Perhaps most enjoyable is a piece by David Trafimow and Stephen Rice of New Mexico State University who imagine the kind of editorial reviews famous scientific papers of the past would have received, had they been reviewed by contemporary psychologists. Among the papers Trafimow and Rice believe would have been rejected are Einstein's paper on relativity and William Harvey's paper on systemic circulation of blood!
Based on current review practices, they predict a rejection letter to Einstein from a typical contemporary psychological editor would include the following: "At best, your theory provides an incremental contribution, which is not sufficiently strong to justify publication in a journal as competitive as ours."
To William Harvey, Trafimow and Rice imagined the following editorial conclusion: "Although your argument is extremely clever, your dependence on entities that cannot be directly measured and the general inability of your theory to make predictions that might be falsified preclude publication in a journal as competitive as ours happens to be. You might consider sending your work to a philosophical journal, where speculative arguments such as yours might be evaluated more favorably."
Apart from its entertainment value, the purpose of Trafimow and Rice's exercise is to demonstrate the biases and rules of thumb that pervade the way psychologists review each other's work, from subjectively evaluating the importance of new ideas, to expecting new research to be connected to previous literature. Addressing their psychological colleagues, the pair conclude "Above all, do not be the next person to squelch a potentially great work because of ill-considered criticisms, even if the criticisms are standard in the field."
Elsewhere Edwin Locke argues it's time to bring introspection - the act of reflecting on one's own mental processes - out of the closet, after an unofficial ban lasting over 100 years. "The anti-introspection bias discourages psychologists themselves from introspecting, and not only because colleagues would probably frown upon it," he says. "Virtually no top journal would consider introspective reports to be publishable. Yet, introspection could provide valuable raw material for building theories, especially if psychologists worked together to stimulate one another’s thinking."
Shelley Taylor argues that psychology journals need to become a little savvier in this age of online publishing and cross-fertilisation between scientific disciplines. "Many of our papers are simply too long. Does anyone actually read them?" she asks. "For example, the flagship journal of social psychology, the Journal of Personality of Social Psychology, is often characterized by multiple studies that differ from each other in tiny ways, making the review process tediously long and the articles tediously dull. Other journals are increasingly adopting a word limit between 2,500 and 6,000 words, and psychological journals might profitably do the same."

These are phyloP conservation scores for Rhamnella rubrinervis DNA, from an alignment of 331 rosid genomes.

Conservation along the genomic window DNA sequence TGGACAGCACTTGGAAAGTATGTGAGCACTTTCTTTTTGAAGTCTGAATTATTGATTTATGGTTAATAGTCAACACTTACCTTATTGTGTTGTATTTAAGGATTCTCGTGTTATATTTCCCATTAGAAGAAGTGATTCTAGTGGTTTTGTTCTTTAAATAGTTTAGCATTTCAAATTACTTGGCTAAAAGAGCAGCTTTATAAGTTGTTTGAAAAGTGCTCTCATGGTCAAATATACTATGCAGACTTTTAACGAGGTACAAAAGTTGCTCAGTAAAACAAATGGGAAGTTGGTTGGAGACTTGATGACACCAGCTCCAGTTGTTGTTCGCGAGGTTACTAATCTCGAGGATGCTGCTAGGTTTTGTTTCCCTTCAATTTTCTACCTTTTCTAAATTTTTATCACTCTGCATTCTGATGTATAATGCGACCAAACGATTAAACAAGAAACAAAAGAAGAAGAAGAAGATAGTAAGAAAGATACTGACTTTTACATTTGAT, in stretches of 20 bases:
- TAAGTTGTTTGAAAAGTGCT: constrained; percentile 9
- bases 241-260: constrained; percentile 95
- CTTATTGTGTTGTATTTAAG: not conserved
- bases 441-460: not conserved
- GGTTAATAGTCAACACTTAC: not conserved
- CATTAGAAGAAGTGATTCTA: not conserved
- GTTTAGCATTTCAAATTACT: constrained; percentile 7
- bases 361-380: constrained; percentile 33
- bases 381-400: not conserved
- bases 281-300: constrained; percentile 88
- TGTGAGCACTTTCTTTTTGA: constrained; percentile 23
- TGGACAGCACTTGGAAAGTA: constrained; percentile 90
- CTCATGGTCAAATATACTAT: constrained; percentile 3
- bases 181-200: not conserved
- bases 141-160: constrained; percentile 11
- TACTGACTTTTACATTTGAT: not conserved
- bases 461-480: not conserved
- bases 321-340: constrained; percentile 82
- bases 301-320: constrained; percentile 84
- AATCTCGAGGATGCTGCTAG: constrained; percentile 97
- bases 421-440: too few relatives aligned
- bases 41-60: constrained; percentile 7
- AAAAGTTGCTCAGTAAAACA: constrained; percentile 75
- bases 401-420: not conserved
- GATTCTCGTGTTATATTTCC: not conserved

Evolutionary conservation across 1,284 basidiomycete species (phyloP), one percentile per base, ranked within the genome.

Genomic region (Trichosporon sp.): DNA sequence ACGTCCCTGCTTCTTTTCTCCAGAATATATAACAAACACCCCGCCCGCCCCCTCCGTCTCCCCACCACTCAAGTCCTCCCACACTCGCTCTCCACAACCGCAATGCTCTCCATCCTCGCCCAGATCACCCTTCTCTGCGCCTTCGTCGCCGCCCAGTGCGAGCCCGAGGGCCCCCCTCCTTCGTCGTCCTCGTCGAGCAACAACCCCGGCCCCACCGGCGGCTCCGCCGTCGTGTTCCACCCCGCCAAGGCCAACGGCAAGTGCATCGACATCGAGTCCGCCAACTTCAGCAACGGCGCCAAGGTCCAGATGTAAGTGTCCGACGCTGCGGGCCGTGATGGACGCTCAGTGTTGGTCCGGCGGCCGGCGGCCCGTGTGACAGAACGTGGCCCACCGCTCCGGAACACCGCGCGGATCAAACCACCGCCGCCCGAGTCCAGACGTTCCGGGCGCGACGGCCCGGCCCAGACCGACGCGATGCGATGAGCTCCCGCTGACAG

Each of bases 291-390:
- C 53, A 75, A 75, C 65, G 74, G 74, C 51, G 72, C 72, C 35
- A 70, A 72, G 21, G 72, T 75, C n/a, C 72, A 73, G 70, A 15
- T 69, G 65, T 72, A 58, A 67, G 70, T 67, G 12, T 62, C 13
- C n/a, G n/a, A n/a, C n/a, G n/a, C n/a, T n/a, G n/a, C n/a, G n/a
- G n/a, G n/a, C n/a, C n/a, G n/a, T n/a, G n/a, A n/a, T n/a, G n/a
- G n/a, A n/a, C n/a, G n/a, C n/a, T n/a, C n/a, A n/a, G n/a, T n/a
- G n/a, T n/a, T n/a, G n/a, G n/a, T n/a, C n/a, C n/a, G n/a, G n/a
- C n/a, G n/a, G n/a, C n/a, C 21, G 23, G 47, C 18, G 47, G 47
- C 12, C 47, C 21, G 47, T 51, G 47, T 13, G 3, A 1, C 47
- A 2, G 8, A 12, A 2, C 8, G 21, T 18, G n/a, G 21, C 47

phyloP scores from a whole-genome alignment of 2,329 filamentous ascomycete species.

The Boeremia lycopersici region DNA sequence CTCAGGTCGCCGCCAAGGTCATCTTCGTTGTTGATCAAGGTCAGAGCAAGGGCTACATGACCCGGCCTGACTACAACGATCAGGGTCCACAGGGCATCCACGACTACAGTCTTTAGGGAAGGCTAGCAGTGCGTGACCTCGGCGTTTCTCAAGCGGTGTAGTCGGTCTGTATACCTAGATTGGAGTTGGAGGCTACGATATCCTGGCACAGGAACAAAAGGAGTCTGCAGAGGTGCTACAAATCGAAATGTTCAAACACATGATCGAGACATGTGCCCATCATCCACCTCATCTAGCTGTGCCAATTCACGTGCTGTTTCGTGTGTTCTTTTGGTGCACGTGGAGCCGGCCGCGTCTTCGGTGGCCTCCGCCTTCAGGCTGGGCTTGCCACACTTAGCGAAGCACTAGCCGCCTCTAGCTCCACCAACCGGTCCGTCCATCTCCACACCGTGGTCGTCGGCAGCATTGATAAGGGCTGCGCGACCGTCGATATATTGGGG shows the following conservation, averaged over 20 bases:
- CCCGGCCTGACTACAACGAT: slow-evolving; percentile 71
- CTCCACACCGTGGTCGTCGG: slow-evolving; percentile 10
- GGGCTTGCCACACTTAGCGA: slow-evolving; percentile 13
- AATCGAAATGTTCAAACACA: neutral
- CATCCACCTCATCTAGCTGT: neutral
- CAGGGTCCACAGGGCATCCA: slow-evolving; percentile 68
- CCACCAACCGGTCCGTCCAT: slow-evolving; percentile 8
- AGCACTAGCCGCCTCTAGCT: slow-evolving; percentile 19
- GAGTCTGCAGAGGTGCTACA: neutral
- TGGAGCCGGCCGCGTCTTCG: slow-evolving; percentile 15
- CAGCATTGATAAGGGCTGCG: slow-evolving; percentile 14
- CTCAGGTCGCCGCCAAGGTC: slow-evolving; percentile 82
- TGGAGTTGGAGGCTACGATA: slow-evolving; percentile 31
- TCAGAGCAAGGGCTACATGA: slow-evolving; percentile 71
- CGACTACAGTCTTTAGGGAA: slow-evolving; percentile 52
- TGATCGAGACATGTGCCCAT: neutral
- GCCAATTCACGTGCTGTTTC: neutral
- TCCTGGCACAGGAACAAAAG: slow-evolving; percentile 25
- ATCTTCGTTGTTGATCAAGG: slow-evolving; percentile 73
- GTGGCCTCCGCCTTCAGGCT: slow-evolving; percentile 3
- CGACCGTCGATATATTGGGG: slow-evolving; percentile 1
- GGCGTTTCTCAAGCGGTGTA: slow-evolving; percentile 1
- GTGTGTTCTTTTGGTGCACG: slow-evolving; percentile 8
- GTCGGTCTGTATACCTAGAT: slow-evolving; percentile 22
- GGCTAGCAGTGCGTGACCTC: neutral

In what is surely one of the most important contributions to the special issue, Ludy Benjamin Jr. and David Baker call for the history of psychology to become a compulsory element of doctoral courses in psychology, arguing that such a move would provide a vital antidote to the fragmentation of the discipline into ever more specialisms. "As psychologists, we share a connection, and that connection is found in our shared history. We owe it to our students and our discipline that a framework exists that causes us to see beyond the narrowness of our daily endeavors."
All the papers in the issue are worth checking out, but the last one I'd like to mention here is by Gregory Walton and Carol Dweck, who argue that psychology is failing to meet its potential to help address social problems. Psychology, they argue, is uniquely placed to help, offering as it does rigorous methodology combined with insight into psychological processes. Walton and Dweck point to psychology's identification of "stereotype threat", in the context of group differences in performance, as one example, and decision framing, in the context of organ donation, as another. "When people are required to opt-out if they do not want to donate their organs, the suggestion is that opting-in is the favored choice," they write.
"It is hard to think of an important social problem that does not have a psychological component," Walton and Dweck conclude. "Yet sometimes in the general clamor of the public discourse, psychological issues and solutions are lost. With a sustained emphasis from researchers and journal editors, psychologists can begin to illuminate the psychological dimension of other seemingly intractable social problems. By exploring these social problems, psychologists may identify novel psychological phenomena, join interdisciplinary teams of problem solvers, and display the strength and unique contributions of our field."
- Link to special issue.
- Previously on the Research Digest: The most important psychology experiment that's Never been done.